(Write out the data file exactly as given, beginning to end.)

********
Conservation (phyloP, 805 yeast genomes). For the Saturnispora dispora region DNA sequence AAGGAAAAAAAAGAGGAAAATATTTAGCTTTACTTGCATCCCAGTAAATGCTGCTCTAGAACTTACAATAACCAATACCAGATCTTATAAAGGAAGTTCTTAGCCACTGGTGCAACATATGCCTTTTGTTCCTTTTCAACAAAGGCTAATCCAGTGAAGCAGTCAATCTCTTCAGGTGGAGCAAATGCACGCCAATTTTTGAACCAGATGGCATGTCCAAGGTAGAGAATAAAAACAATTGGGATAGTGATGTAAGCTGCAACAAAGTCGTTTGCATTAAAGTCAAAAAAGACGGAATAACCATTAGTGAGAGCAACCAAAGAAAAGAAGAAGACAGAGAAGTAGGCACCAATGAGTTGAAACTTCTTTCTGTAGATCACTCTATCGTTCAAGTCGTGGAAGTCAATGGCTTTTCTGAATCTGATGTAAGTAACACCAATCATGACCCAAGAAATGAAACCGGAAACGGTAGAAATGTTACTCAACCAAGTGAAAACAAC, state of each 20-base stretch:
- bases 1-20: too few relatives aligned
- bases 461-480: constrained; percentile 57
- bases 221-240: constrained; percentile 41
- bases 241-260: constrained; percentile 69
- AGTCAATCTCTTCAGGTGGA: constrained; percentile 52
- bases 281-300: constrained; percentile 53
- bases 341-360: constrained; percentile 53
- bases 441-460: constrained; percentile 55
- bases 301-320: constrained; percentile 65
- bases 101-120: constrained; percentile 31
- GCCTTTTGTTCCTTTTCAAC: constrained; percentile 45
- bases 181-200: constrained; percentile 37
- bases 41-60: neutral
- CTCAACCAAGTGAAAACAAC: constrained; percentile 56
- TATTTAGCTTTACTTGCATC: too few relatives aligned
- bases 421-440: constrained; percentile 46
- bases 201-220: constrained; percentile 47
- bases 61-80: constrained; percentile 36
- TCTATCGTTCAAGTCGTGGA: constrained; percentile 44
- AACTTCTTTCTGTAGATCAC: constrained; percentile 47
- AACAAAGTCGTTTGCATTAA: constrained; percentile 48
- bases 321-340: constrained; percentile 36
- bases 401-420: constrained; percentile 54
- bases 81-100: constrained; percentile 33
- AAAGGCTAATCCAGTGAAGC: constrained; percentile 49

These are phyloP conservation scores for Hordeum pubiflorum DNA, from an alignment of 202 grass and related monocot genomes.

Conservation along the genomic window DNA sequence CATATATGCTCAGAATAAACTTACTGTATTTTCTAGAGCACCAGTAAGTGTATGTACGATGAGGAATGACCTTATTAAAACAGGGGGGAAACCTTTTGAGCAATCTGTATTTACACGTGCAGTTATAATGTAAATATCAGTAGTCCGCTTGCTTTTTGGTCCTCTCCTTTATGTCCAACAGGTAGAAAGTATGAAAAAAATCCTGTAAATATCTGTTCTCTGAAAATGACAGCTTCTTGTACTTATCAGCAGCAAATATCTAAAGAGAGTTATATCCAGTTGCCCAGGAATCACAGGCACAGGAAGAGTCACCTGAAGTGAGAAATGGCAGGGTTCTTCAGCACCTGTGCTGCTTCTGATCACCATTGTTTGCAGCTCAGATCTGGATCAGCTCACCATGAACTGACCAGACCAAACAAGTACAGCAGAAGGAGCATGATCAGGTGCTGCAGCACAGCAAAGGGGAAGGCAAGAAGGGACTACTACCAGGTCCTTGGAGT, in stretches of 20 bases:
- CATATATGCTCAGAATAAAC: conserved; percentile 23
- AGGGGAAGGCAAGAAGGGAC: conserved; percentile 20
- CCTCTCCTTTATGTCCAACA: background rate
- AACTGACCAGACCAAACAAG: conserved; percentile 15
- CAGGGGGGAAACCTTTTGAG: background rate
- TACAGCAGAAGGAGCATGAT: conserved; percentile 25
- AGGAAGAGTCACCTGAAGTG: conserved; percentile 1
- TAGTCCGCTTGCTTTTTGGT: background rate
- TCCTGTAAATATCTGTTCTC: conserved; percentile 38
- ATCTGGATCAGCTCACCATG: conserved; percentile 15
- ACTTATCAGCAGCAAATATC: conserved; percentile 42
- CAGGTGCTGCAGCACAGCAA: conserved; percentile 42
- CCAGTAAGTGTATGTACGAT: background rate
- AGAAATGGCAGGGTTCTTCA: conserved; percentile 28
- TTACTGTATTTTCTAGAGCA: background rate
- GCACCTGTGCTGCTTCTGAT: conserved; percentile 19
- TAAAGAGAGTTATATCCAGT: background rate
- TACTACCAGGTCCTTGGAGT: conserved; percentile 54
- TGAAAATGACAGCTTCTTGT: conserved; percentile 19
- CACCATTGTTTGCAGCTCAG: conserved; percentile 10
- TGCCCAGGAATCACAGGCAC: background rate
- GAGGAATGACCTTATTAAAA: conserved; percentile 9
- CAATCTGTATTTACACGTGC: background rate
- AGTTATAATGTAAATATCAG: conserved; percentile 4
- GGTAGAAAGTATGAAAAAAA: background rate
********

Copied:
Conservation (phyloP, 805 yeast genomes). For the Saturnispora dispora region DNA sequence AAGGAAAAAAAAGAGGAAAATATTTAGCTTTACTTGCATCCCAGTAAATGCTGCTCTAGAACTTACAATAACCAATACCAGATCTTATAAAGGAAGTTCTTAGCCACTGGTGCAACATATGCCTTTTGTTCCTTTTCAACAAAGGCTAATCCAGTGAAGCAGTCAATCTCTTCAGGTGGAGCAAATGCACGCCAATTTTTGAACCAGATGGCATGTCCAAGGTAGAGAATAAAAACAATTGGGATAGTGATGTAAGCTGCAACAAAGTCGTTTGCATTAAAGTCAAAAAAGACGGAATAACCATTAGTGAGAGCAACCAAAGAAAAGAAGAAGACAGAGAAGTAGGCACCAATGAGTTGAAACTTCTTTCTGTAGATCACTCTATCGTTCAAGTCGTGGAAGTCAATGGCTTTTCTGAATCTGATGTAAGTAACACCAATCATGACCCAAGAAATGAAACCGGAAACGGTAGAAATGTTACTCAACCAAGTGAAAACAAC, state of each 20-base stretch:
- bases 1-20: too few relatives aligned
- bases 461-480: constrained; percentile 57
- bases 221-240: constrained; percentile 41
- bases 241-260: constrained; percentile 69
- AGTCAATCTCTTCAGGTGGA: constrained; percentile 52
- bases 281-300: constrained; percentile 53
- bases 341-360: constrained; percentile 53
- bases 441-460: constrained; percentile 55
- bases 301-320: constrained; percentile 65
- bases 101-120: constrained; percentile 31
- GCCTTTTGTTCCTTTTCAAC: constrained; percentile 45
- bases 181-200: constrained; percentile 37
- bases 41-60: neutral
- CTCAACCAAGTGAAAACAAC: constrained; percentile 56
- TATTTAGCTTTACTTGCATC: too few relatives aligned
- bases 421-440: constrained; percentile 46
- bases 201-220: constrained; percentile 47
- bases 61-80: constrained; percentile 36
- TCTATCGTTCAAGTCGTGGA: constrained; percentile 44
- AACTTCTTTCTGTAGATCAC: constrained; percentile 47
- AACAAAGTCGTTTGCATTAA: constrained; percentile 48
- bases 321-340: constrained; percentile 36
- bases 401-420: constrained; percentile 54
- bases 81-100: constrained; percentile 33
- AAAGGCTAATCCAGTGAAGC: constrained; percentile 49

These are phyloP conservation scores for Hordeum pubiflorum DNA, from an alignment of 202 grass and related monocot genomes.

Conservation along the genomic window DNA sequence CATATATGCTCAGAATAAACTTACTGTATTTTCTAGAGCACCAGTAAGTGTATGTACGATGAGGAATGACCTTATTAAAACAGGGGGGAAACCTTTTGAGCAATCTGTATTTACACGTGCAGTTATAATGTAAATATCAGTAGTCCGCTTGCTTTTTGGTCCTCTCCTTTATGTCCAACAGGTAGAAAGTATGAAAAAAATCCTGTAAATATCTGTTCTCTGAAAATGACAGCTTCTTGTACTTATCAGCAGCAAATATCTAAAGAGAGTTATATCCAGTTGCCCAGGAATCACAGGCACAGGAAGAGTCACCTGAAGTGAGAAATGGCAGGGTTCTTCAGCACCTGTGCTGCTTCTGATCACCATTGTTTGCAGCTCAGATCTGGATCAGCTCACCATGAACTGACCAGACCAAACAAGTACAGCAGAAGGAGCATGATCAGGTGCTGCAGCACAGCAAAGGGGAAGGCAAGAAGGGACTACTACCAGGTCCTTGGAGT, in stretches of 20 bases:
- CATATATGCTCAGAATAAAC: conserved; percentile 23
- AGGGGAAGGCAAGAAGGGAC: conserved; percentile 20
- CCTCTCCTTTATGTCCAACA: background rate
- AACTGACCAGACCAAACAAG: conserved; percentile 15
- CAGGGGGGAAACCTTTTGAG: background rate
- TACAGCAGAAGGAGCATGAT: conserved; percentile 25
- AGGAAGAGTCACCTGAAGTG: conserved; percentile 1
- TAGTCCGCTTGCTTTTTGGT: background rate
- TCCTGTAAATATCTGTTCTC: conserved; percentile 38
- ATCTGGATCAGCTCACCATG: conserved; percentile 15
- ACTTATCAGCAGCAAATATC: conserved; percentile 42
- CAGGTGCTGCAGCACAGCAA: conserved; percentile 42
- CCAGTAAGTGTATGTACGAT: background rate
- AGAAATGGCAGGGTTCTTCA: conserved; percentile 28
- TTACTGTATTTTCTAGAGCA: background rate
- GCACCTGTGCTGCTTCTGAT: conserved; percentile 19
- TAAAGAGAGTTATATCCAGT: background rate
- TACTACCAGGTCCTTGGAGT: conserved; percentile 54
- TGAAAATGACAGCTTCTTGT: conserved; percentile 19
- CACCATTGTTTGCAGCTCAG: conserved; percentile 10
- TGCCCAGGAATCACAGGCAC: background rate
- GAGGAATGACCTTATTAAAA: conserved; percentile 9
- CAATCTGTATTTACACGTGC: background rate
- AGTTATAATGTAAATATCAG: conserved; percentile 4
- GGTAGAAAGTATGAAAAAAA: background rate